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Excerpt from Oral History Interview with Cornelia Spencer Love, January 26, 1975. Interview G-0032. Southern Oral History Program Collection (#4007) See Entire Interview >>

White philanthropy toward blacks in Chapel Hill

Cornelia Spencer Love felt warmly toward a black janitor at the UNC library where she worked. When he needed funds to support a swimming pool at a black recreation center in Chapel Hill, she sold some stocks and funded the project. She also paid for the man's wife to be fitted for a diaphragm to help prevent them from having so many children.

Citing this Excerpt

Oral History Interview with Cornelia Spencer Love, January 26, 1975. Interview G-0032. Southern Oral History Program Collection (#4007) in the Southern Oral History Program Collection, Southern Historical Collection, Wilson Library, University of North Carolina at Chapel Hill.

Full Text of the Excerpt

LEE KESSLER:
Were you involved in any other enterprises to help black people before your association with Sedalia?
CORNELIA SPENCER LOVE:
Well, I've always been very, very fond of them. I've known some charmers. And I still do, with Adolphus Clark, who looks after my house when I'm not there. He was on the library staff for many years. He is now eighty-five years old. But he is driving his Buick and when I would go off on trips, I would write him to meet me at the airport and there would be faithful Clark, as we called him. Dr. Wilson said, "We'll call you Clark." He was there in 1923 and he worked on the staff from then on. He was in the First World War in France and could tell you all about his experiences there. He was an uneducated man, he could read and write and all that, but . . . .
LEE KESSLER:
What did he do in the library?
CORNELIA SPENCER LOVE:
A person of the greatest character. Well, he was janitor for a good many years and then they put him in charge of the mail room and made him a member of the staff, which meant that he had privileges, retirement and all that sort of thing. Just a man of sterling character, a pillar of his church, taught Sunday School and was interested in collecting money for a home for black teachers out in the country.
LEE KESSLER:
Was he part of the Roberson Street Church?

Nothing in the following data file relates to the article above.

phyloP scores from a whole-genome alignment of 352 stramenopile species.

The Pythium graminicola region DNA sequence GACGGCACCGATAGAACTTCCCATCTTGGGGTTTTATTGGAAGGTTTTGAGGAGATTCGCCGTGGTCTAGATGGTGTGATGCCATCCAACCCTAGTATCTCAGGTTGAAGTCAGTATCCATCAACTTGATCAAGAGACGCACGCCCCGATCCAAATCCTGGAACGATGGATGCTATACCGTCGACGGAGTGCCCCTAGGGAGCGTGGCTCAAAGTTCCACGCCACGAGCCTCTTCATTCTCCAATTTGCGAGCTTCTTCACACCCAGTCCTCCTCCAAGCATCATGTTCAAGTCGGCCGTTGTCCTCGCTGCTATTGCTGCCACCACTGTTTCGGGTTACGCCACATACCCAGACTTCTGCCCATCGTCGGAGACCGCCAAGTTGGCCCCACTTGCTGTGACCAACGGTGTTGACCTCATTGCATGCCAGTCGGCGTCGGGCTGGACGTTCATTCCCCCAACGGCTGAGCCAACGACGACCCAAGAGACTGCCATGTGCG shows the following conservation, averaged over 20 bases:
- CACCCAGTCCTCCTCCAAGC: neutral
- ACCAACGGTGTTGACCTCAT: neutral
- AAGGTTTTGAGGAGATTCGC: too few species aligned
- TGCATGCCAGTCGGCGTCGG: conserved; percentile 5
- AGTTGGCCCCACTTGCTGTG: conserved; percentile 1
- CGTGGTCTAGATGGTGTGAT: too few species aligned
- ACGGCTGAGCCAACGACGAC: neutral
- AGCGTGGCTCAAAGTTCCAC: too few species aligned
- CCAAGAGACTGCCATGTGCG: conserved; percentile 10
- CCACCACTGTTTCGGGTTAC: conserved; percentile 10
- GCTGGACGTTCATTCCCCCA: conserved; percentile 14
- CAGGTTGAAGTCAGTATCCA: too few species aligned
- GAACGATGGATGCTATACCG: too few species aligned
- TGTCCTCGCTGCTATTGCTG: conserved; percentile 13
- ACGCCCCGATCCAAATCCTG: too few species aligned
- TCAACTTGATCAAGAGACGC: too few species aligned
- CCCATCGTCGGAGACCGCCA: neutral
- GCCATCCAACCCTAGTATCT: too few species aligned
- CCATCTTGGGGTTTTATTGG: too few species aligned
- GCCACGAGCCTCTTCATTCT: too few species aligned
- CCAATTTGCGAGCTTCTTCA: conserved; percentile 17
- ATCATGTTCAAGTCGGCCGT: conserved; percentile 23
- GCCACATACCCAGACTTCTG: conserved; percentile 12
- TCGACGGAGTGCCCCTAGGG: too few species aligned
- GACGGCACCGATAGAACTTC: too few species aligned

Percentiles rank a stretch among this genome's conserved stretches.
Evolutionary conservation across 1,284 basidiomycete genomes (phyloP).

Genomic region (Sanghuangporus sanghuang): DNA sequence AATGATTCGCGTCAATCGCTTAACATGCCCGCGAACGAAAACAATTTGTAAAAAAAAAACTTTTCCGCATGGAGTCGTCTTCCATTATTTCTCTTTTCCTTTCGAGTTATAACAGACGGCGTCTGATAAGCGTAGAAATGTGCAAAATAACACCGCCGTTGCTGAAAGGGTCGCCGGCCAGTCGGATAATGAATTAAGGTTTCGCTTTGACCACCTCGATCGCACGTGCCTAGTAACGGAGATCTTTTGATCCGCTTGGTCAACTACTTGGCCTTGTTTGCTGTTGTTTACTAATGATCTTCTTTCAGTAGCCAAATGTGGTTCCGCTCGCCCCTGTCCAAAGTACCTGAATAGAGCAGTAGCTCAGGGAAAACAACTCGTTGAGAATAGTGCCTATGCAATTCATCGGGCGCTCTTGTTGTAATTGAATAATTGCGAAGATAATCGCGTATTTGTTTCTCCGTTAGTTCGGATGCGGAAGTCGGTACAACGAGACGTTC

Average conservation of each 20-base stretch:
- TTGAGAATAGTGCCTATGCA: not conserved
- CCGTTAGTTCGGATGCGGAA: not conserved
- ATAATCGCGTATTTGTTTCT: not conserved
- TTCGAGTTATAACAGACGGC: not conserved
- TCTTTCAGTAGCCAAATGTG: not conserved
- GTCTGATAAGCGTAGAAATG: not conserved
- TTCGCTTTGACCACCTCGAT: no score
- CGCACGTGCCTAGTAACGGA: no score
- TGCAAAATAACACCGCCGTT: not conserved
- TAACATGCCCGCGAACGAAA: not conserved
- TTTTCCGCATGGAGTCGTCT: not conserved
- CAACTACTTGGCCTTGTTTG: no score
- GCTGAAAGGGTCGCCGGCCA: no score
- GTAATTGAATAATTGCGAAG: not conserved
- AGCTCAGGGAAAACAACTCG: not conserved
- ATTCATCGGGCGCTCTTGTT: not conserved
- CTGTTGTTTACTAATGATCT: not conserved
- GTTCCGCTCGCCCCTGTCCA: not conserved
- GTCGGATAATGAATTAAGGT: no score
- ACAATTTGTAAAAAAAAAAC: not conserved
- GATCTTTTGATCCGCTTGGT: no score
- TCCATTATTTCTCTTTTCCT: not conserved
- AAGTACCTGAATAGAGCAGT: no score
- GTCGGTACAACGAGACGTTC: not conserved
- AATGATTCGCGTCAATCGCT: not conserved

CORNELIA SPENCER LOVE:
Well, he knew about it . . .but no, it was a church in the country. It wasn't one of the Chapel Hill ones. Well, when I came back after having been abroad in 1960, he met me and I asked what he was doing and what was the news. Well, he was terribly cast down because some . . .he never told me who, and it didn't matter anyway . . . some white man had promised them money for a pool at Roberson Street Center and then, that was just at the time that blacks were beginning to show some spirit and make people mad and . . . you were a little girl in 1960.
LEE KESSLER:
I was thirteen.
CORNELIA SPENCER LOVE:
Yes, well. I have passed through so many phases in our country during the last fifty or sixty or seventy years. Each one had its character, but at this time, the blacks were beginning to show a little muscle and this white man had been made mad by something they did and so, he had withdrawn his offer of the pool. Well, it made me mad, too. Please don't . . . I'm not telling you this in any spirit of bragging, I'm showing my interest in the blacks. Now, I have never been a person of wealth, but I had a certain number of stocks and I could sell them and live on what I had left. Well, I said, "Clark, I'm going to give you the swimming pool." It was to be the first one in town, they didn't have a white one then. Well, I guess that if the two of us had realized what it entailed, we might not have done it. Because, there were so many rules and laws and regulations, you know. You can't just go out and dig a hole and put water in it, you've got to conform. But we had lots of help. I've forgotten his name [cornwall] . . . over at Chapel Hill. He's died . . . well, you wouldn't know him, anyway. Some man high up in the Athletic Department helped him a lot with advice and rules and told him what to do. And I sold stock and eventually we had a pool. It took at least a year to get it going. But Clark managed the whole thing. He had committees. His wife was another wonderful person. She taught school and I could tell you a chapter about her.
LEE KESSLER:
What was her name?
CORNELIA SPENCER LOVE:
Well, Mrs. Clark . . . Ethel. Ethel Clark. She taught a school out in the country and she took just such an interest in those young children. She came to me once about this family. They would have a child after child, one every year. They didn't even have enough shoes to go around. Well, to make one story short, I paid for Ethel to have Mrs. . . . I've forgotten her name, to have her fitted with a diaphragm. If you know what I'm talking about . . .